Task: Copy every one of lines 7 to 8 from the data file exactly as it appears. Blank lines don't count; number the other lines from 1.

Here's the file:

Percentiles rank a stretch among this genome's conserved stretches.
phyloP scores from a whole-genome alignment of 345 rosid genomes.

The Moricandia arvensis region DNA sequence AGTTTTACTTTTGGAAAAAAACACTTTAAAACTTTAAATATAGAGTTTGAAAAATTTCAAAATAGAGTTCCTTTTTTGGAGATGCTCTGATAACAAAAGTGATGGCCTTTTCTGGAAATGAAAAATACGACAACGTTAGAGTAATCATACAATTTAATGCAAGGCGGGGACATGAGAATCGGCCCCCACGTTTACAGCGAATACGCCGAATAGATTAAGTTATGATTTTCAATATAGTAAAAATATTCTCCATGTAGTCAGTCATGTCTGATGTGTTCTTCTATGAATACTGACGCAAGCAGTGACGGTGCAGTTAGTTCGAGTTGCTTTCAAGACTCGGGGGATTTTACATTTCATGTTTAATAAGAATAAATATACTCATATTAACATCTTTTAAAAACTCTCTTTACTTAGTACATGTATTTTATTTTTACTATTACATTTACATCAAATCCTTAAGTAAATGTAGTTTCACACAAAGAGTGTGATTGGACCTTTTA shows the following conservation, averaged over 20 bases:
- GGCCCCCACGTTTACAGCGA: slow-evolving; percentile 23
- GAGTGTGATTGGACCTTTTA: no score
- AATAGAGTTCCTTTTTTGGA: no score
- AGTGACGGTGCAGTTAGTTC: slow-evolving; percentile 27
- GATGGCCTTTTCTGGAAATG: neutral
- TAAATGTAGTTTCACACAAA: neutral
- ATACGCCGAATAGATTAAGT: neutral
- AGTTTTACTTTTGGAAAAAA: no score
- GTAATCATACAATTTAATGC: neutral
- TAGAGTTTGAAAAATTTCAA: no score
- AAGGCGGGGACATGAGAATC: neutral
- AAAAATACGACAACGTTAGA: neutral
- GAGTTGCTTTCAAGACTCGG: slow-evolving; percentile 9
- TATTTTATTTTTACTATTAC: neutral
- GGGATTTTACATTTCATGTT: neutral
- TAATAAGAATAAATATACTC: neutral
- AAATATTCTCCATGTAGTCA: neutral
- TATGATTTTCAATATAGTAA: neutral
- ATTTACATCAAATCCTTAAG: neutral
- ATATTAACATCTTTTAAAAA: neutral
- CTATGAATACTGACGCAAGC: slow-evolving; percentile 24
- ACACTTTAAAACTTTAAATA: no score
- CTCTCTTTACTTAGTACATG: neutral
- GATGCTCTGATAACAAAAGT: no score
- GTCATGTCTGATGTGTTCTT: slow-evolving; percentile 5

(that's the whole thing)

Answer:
- AGTGACGGTGCAGTTAGTTC: slow-evolving; percentile 27
- GATGGCCTTTTCTGGAAATG: neutral